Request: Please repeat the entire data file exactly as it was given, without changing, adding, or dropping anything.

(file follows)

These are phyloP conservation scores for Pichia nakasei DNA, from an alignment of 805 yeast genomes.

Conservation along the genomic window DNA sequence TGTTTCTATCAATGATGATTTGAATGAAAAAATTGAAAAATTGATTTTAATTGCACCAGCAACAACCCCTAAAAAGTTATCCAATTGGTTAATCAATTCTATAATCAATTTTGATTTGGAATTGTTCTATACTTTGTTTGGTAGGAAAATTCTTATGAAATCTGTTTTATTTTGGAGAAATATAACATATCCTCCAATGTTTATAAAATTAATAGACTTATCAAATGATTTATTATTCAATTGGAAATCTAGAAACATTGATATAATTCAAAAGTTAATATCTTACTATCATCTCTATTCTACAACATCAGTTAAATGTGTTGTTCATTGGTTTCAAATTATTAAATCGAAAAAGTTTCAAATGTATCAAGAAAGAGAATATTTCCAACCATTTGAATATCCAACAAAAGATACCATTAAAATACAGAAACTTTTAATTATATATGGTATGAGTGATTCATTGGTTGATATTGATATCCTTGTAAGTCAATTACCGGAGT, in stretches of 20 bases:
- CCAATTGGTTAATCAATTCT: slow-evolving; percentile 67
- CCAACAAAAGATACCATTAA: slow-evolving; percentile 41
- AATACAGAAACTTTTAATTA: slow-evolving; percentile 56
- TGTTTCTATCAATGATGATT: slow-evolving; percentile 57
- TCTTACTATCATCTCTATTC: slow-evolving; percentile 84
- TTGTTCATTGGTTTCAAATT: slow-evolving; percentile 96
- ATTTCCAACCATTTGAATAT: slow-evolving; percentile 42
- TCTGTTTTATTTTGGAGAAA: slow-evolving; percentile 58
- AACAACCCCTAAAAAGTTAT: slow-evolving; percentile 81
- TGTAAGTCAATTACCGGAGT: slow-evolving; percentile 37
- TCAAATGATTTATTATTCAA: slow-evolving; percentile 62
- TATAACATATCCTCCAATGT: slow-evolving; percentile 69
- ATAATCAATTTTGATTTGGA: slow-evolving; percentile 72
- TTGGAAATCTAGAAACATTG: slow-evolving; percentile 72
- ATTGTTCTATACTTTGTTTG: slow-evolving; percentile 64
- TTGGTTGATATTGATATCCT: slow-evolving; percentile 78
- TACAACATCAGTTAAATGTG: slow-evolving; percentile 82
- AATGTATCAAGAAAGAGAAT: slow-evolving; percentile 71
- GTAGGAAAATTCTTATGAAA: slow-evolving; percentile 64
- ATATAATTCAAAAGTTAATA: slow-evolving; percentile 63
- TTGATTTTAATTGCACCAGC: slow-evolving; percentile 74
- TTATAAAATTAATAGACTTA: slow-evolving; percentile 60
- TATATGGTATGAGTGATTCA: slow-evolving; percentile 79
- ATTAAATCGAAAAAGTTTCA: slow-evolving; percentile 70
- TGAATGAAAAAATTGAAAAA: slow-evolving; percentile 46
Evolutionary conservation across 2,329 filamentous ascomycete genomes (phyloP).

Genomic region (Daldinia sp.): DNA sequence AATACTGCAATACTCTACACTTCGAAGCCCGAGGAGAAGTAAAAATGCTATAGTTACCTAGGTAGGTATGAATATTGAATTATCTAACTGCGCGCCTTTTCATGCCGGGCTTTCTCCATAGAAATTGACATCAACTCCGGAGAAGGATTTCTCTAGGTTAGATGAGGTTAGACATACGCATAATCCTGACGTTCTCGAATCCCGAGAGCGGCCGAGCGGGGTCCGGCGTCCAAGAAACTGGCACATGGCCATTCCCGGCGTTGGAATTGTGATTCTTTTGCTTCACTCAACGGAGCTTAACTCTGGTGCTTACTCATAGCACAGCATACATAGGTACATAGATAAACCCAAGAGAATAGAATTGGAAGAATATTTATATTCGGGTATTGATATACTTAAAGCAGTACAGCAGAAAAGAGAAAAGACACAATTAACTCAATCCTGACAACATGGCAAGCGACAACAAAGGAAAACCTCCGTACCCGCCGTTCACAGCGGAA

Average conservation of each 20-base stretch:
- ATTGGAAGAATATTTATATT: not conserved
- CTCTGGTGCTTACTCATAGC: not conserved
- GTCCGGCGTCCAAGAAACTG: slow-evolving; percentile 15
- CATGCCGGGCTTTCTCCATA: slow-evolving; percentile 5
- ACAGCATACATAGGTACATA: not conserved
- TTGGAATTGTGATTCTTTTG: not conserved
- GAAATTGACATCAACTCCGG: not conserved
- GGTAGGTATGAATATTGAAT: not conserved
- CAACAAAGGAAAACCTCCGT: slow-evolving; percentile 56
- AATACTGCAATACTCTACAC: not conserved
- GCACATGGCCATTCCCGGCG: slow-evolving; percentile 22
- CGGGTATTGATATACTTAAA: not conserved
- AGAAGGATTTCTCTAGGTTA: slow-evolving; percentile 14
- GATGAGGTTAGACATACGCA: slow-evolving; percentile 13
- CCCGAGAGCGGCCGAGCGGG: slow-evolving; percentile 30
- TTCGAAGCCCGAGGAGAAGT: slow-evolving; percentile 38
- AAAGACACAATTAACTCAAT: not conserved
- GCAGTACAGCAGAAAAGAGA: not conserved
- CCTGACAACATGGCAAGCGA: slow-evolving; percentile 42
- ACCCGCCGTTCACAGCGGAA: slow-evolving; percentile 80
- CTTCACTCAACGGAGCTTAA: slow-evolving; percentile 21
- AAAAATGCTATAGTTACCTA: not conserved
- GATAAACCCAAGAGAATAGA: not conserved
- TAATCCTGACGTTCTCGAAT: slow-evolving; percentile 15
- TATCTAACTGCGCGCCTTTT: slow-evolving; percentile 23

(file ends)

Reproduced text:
These are phyloP conservation scores for Pichia nakasei DNA, from an alignment of 805 yeast genomes.

Conservation along the genomic window DNA sequence TGTTTCTATCAATGATGATTTGAATGAAAAAATTGAAAAATTGATTTTAATTGCACCAGCAACAACCCCTAAAAAGTTATCCAATTGGTTAATCAATTCTATAATCAATTTTGATTTGGAATTGTTCTATACTTTGTTTGGTAGGAAAATTCTTATGAAATCTGTTTTATTTTGGAGAAATATAACATATCCTCCAATGTTTATAAAATTAATAGACTTATCAAATGATTTATTATTCAATTGGAAATCTAGAAACATTGATATAATTCAAAAGTTAATATCTTACTATCATCTCTATTCTACAACATCAGTTAAATGTGTTGTTCATTGGTTTCAAATTATTAAATCGAAAAAGTTTCAAATGTATCAAGAAAGAGAATATTTCCAACCATTTGAATATCCAACAAAAGATACCATTAAAATACAGAAACTTTTAATTATATATGGTATGAGTGATTCATTGGTTGATATTGATATCCTTGTAAGTCAATTACCGGAGT, in stretches of 20 bases:
- CCAATTGGTTAATCAATTCT: slow-evolving; percentile 67
- CCAACAAAAGATACCATTAA: slow-evolving; percentile 41
- AATACAGAAACTTTTAATTA: slow-evolving; percentile 56
- TGTTTCTATCAATGATGATT: slow-evolving; percentile 57
- TCTTACTATCATCTCTATTC: slow-evolving; percentile 84
- TTGTTCATTGGTTTCAAATT: slow-evolving; percentile 96
- ATTTCCAACCATTTGAATAT: slow-evolving; percentile 42
- TCTGTTTTATTTTGGAGAAA: slow-evolving; percentile 58
- AACAACCCCTAAAAAGTTAT: slow-evolving; percentile 81
- TGTAAGTCAATTACCGGAGT: slow-evolving; percentile 37
- TCAAATGATTTATTATTCAA: slow-evolving; percentile 62
- TATAACATATCCTCCAATGT: slow-evolving; percentile 69
- ATAATCAATTTTGATTTGGA: slow-evolving; percentile 72
- TTGGAAATCTAGAAACATTG: slow-evolving; percentile 72
- ATTGTTCTATACTTTGTTTG: slow-evolving; percentile 64
- TTGGTTGATATTGATATCCT: slow-evolving; percentile 78
- TACAACATCAGTTAAATGTG: slow-evolving; percentile 82
- AATGTATCAAGAAAGAGAAT: slow-evolving; percentile 71
- GTAGGAAAATTCTTATGAAA: slow-evolving; percentile 64
- ATATAATTCAAAAGTTAATA: slow-evolving; percentile 63
- TTGATTTTAATTGCACCAGC: slow-evolving; percentile 74
- TTATAAAATTAATAGACTTA: slow-evolving; percentile 60
- TATATGGTATGAGTGATTCA: slow-evolving; percentile 79
- ATTAAATCGAAAAAGTTTCA: slow-evolving; percentile 70
- TGAATGAAAAAATTGAAAAA: slow-evolving; percentile 46
Evolutionary conservation across 2,329 filamentous ascomycete genomes (phyloP).

Genomic region (Daldinia sp.): DNA sequence AATACTGCAATACTCTACACTTCGAAGCCCGAGGAGAAGTAAAAATGCTATAGTTACCTAGGTAGGTATGAATATTGAATTATCTAACTGCGCGCCTTTTCATGCCGGGCTTTCTCCATAGAAATTGACATCAACTCCGGAGAAGGATTTCTCTAGGTTAGATGAGGTTAGACATACGCATAATCCTGACGTTCTCGAATCCCGAGAGCGGCCGAGCGGGGTCCGGCGTCCAAGAAACTGGCACATGGCCATTCCCGGCGTTGGAATTGTGATTCTTTTGCTTCACTCAACGGAGCTTAACTCTGGTGCTTACTCATAGCACAGCATACATAGGTACATAGATAAACCCAAGAGAATAGAATTGGAAGAATATTTATATTCGGGTATTGATATACTTAAAGCAGTACAGCAGAAAAGAGAAAAGACACAATTAACTCAATCCTGACAACATGGCAAGCGACAACAAAGGAAAACCTCCGTACCCGCCGTTCACAGCGGAA

Average conservation of each 20-base stretch:
- ATTGGAAGAATATTTATATT: not conserved
- CTCTGGTGCTTACTCATAGC: not conserved
- GTCCGGCGTCCAAGAAACTG: slow-evolving; percentile 15
- CATGCCGGGCTTTCTCCATA: slow-evolving; percentile 5
- ACAGCATACATAGGTACATA: not conserved
- TTGGAATTGTGATTCTTTTG: not conserved
- GAAATTGACATCAACTCCGG: not conserved
- GGTAGGTATGAATATTGAAT: not conserved
- CAACAAAGGAAAACCTCCGT: slow-evolving; percentile 56
- AATACTGCAATACTCTACAC: not conserved
- GCACATGGCCATTCCCGGCG: slow-evolving; percentile 22
- CGGGTATTGATATACTTAAA: not conserved
- AGAAGGATTTCTCTAGGTTA: slow-evolving; percentile 14
- GATGAGGTTAGACATACGCA: slow-evolving; percentile 13
- CCCGAGAGCGGCCGAGCGGG: slow-evolving; percentile 30
- TTCGAAGCCCGAGGAGAAGT: slow-evolving; percentile 38
- AAAGACACAATTAACTCAAT: not conserved
- GCAGTACAGCAGAAAAGAGA: not conserved
- CCTGACAACATGGCAAGCGA: slow-evolving; percentile 42
- ACCCGCCGTTCACAGCGGAA: slow-evolving; percentile 80
- CTTCACTCAACGGAGCTTAA: slow-evolving; percentile 21
- AAAAATGCTATAGTTACCTA: not conserved
- GATAAACCCAAGAGAATAGA: not conserved
- TAATCCTGACGTTCTCGAAT: slow-evolving; percentile 15
- TATCTAACTGCGCGCCTTTT: slow-evolving; percentile 23